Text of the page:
Continue on to the 11th floor (stairs are outdoors, next to the coffee shop) and pay a visit to the station’s own Sky Farm (Tenku no Noen) – a green space where fruit and vegetables are grown dozens of meters above ground level. On your way down, shop around at Lucua (the shopping complex that occupies the majority of North Gate Building), and continue on to the South Gate Building for more shopping – highlights include the Pokemon Centre (floor 13) and Tokyu Hands, as well as the Daimaru department store occupying the building’s 17 floors.
16.00 – 17.00: Umeda Sky Building
Our next stop, the spectacular Umeda Sky Building (also known as the Floating Garden), is an impressive structure made up of two skyscrapers with a circular hanging garden and 360-degree panoramic observation deck at the top. Reaching the top-floor Sky Walk is quite a ride – the escalator (encapsulated in a glass tunnel) leading up to floor 39 cuts straight through the skies, an engineering ambition at least partly responsible for the building being named among the world’s top 20 architectural structures by The Times.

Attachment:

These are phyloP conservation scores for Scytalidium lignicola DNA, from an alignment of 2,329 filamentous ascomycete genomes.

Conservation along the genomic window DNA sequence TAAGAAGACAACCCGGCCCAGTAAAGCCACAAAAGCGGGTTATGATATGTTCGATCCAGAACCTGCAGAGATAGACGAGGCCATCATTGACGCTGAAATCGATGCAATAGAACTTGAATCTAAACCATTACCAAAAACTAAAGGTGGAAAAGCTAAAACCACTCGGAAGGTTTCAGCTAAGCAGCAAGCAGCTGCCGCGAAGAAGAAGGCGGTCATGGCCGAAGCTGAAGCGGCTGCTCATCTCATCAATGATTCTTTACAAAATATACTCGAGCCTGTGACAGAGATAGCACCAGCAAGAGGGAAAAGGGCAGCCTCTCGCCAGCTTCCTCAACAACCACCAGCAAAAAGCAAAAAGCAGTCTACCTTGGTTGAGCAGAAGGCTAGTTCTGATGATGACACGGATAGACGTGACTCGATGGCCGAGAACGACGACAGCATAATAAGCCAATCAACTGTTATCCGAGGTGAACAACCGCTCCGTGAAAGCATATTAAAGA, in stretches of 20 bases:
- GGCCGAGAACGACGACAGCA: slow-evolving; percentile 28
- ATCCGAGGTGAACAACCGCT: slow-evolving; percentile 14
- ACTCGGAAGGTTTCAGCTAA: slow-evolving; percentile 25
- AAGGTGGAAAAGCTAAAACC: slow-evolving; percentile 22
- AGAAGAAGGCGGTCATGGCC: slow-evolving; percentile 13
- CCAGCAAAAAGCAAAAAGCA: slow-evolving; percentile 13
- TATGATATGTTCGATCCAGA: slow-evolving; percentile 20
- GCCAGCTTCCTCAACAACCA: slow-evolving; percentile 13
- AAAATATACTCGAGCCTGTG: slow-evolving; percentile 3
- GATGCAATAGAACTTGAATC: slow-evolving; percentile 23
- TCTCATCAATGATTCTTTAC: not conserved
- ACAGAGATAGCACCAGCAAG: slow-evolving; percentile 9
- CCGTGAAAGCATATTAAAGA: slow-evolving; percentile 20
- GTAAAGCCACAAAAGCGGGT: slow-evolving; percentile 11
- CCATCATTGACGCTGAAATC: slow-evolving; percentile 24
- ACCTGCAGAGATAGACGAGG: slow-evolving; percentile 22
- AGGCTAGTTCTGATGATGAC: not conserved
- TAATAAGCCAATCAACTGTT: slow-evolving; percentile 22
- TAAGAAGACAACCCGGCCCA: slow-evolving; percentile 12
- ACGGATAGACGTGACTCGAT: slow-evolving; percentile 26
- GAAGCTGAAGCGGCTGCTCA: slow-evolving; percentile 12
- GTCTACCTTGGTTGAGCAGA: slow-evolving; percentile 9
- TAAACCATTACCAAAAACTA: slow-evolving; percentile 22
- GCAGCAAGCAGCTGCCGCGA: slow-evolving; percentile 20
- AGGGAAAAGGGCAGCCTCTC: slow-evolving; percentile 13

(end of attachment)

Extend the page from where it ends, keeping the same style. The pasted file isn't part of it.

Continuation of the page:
From here, another curious architectural decision can be seen – the TKP building, cut straight through by an actual highway (!) between its 5th and 7th floors.
17.00: Dinner in Takimi Koji Underground Eat Street
For dinner, descend to level B1 of Umeda Sky Building and take your pick from the abundant selection of Takimi Koji Underground Eat Street – a life-size recreation of Osaka’s Showa era stone-paved alley, complete with a traditional pump well, a Shinto Inari shrine, and stylized eateries. Take the chance to try one of the city’s specialties – okonomiyaki – a savory pancake containing eggs, flour, shredded cabbage, with meat and/or seafood.
We opted for negiyaki, a variation on the okonomiyaki theme with lots of green onions (and considerably larger in size).
18.00 – 20.00: Yamamoto Noh Theatre